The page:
College bands will one day be a rare treat to share with the next generation student life

So, who are the Judy’s? In short, they’re a small band that came out of Pearland, Texas in the late ‘70s, early ‘80s that my dad listened to incessantly in college and afterwards. They’re categorized as punk and new-wave. For those of you, like me, that just nodded uncomprehendingly, this means that they’re old school punk rock (think Sex Pistols) with the label of “new-wave,” which means they sound more pop-y and electronic-y (think vaguely Talking Heads).

I distinctly remember listening to the Judy’s as a kid. My dad had the albums burned to his iTunes library (they weren’t available in the iTunes store), and he’d always play them in the car with me on our way to and from soccer practices after school. My mother doesn’t particularly love his taste in music; so, these were his opportunities to brainwash my young and malleable mind with his favorite music, including the Judy’s.


He’s a big rock guy (but also super into Hank Williams Jr. and Merle Haggard); so, I had a pretty diverse music palate by the time I was old enough to drive myself.

One of their most famous songs (though famous is a strong word considering their Wikipedia page isn’t even scrollable) is about the Jonestown massacre. If you aren’t familiar with Jonestown, think “don’t drink the Kool-Aid.” In 1978, 918 American cult members residing in Guyana killed themselves on an airstrip by ingesting poisoned grape punch their leader Jim Jones provided them with. Dark, right? The song’s titled “Guyana Punch.” It starts out slow and nasally repeats “there’s a strange one in the jungle.” Slower lines throughout the song allude to the mass suicide such as, “with a new and exciting drink,” “offering death without pain,” “here come the planes, please form a straight line” and “freshen up, freshen up, freshen up.” These slow, somber verses boil over at the one-minute mark and then you get a boisterously happy “GUYANA PUNCH, UH-OH, UH-OH-OH” repeated over and over again with a tempo increase.

It was an extremely fun song to listen and sing along to as an 11-year-old, but I was also very confused as to what the heck it was talking about. I remember being distinctly uncomfortable when I worked up the nerve to ask my dad, but also astounded that someone could ever write such a happy song about 918 people dying. This isn’t the only historically topical song they wrote. “Vacation in Tehran” is a satire about the Iranian hostage crisis being an enviable vacation. “Radiation Squirm” is about the Three Mile Island accident (nuclear plant failure, Pennsylvania 1979) and how the radiation squirm is the new dance craze. Basically, it’s super dark humor, arguably in very poor taste. But it’s so fun to listen to! The lead singer has a Freddie Mercury-esque high pitched voice, the music is boppable and—once you’re of the age to question lyrics—the lyrics are thought-provoking/humorous/mildly educational.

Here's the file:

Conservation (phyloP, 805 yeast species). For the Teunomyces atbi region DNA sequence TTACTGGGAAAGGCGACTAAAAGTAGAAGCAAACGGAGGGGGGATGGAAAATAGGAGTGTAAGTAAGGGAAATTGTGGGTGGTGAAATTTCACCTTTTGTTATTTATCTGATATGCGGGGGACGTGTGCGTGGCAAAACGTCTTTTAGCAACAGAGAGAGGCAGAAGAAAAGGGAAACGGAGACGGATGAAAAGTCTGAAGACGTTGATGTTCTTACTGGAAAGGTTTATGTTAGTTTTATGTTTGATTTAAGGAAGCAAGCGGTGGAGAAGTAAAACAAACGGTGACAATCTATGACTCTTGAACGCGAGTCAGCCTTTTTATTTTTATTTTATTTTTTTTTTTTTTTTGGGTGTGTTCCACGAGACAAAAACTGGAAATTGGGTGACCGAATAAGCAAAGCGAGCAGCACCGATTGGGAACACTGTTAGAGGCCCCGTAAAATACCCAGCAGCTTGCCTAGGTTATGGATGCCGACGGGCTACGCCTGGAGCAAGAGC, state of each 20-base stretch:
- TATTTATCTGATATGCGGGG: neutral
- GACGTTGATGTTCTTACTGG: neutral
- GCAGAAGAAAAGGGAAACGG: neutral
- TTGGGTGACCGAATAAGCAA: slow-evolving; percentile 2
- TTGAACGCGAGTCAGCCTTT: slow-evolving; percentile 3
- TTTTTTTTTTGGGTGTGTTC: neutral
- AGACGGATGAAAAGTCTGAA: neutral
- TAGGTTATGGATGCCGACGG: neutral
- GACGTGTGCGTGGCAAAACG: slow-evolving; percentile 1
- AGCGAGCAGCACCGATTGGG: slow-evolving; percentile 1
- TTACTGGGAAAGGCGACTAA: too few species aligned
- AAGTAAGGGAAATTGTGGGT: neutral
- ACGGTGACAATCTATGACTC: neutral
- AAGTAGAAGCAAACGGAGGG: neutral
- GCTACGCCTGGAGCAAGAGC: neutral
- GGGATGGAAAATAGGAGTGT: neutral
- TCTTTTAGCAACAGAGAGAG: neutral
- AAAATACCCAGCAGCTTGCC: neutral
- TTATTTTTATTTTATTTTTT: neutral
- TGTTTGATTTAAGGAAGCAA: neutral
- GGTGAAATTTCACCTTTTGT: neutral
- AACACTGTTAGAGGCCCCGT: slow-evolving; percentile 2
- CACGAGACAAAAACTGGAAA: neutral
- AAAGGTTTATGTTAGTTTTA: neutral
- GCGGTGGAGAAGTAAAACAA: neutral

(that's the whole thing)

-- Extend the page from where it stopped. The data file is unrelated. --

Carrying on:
I just recently asked my dad to mail me his physical CDs of “Washarama” and the “Moo Album” because I’ve been feeling nostalgic for my controversial ‘80s college-band rock. The Judy’s made their own label “Wasted Talent Records,” but they never got big enough to make it onto iTunes, Spotify, or the like, and when you look for the physical copies of their music online, the only modes available are very expensive vinyl or the Wasted Talent website that says they sell the CDs, but then upon clicking, says that they’re unavailable. Sometimes, when I listen to the CDs on the static-y boombox I bought for a steal online, I feel like I’m listening to a rare recording. Like the music version of a secret rare Pokemon card. It also makes me feel closer to my dad; so, it’s doubly special.

My dad bought these CDs in college at Harding University in Arkansas. The football team would play these at every party on repeat. Just how “Closer” by the Chainsmokers will always remind me of freshman year, “Mr. Brightside” by the Killers will always remind me of screaming “COMING OUT OF MY CAGE AND I’VE BEEN DOING JUST FINE” in a sweaty basement and “All Night Longer” by Sammy Adams will always remind me of winning a national championship, The Judy’s songs hold the same kind of nostalgia for my dad.

Finding niche “college bands” at this time of your life could be your secret rare Pokemon card that you share with the people that come after you. Go see The Snapchettes, American Poetry Club, Frankie Valet. Buy a demo—download their music if you’re so inclined. One day, you’ll be 40 years old, sitting in your self-driving car, forcing the next generation to listen to your weird college music; and you’ll be giving them the gift of a good story, rare tunes and a little piece of the world that seems to exist just between you two.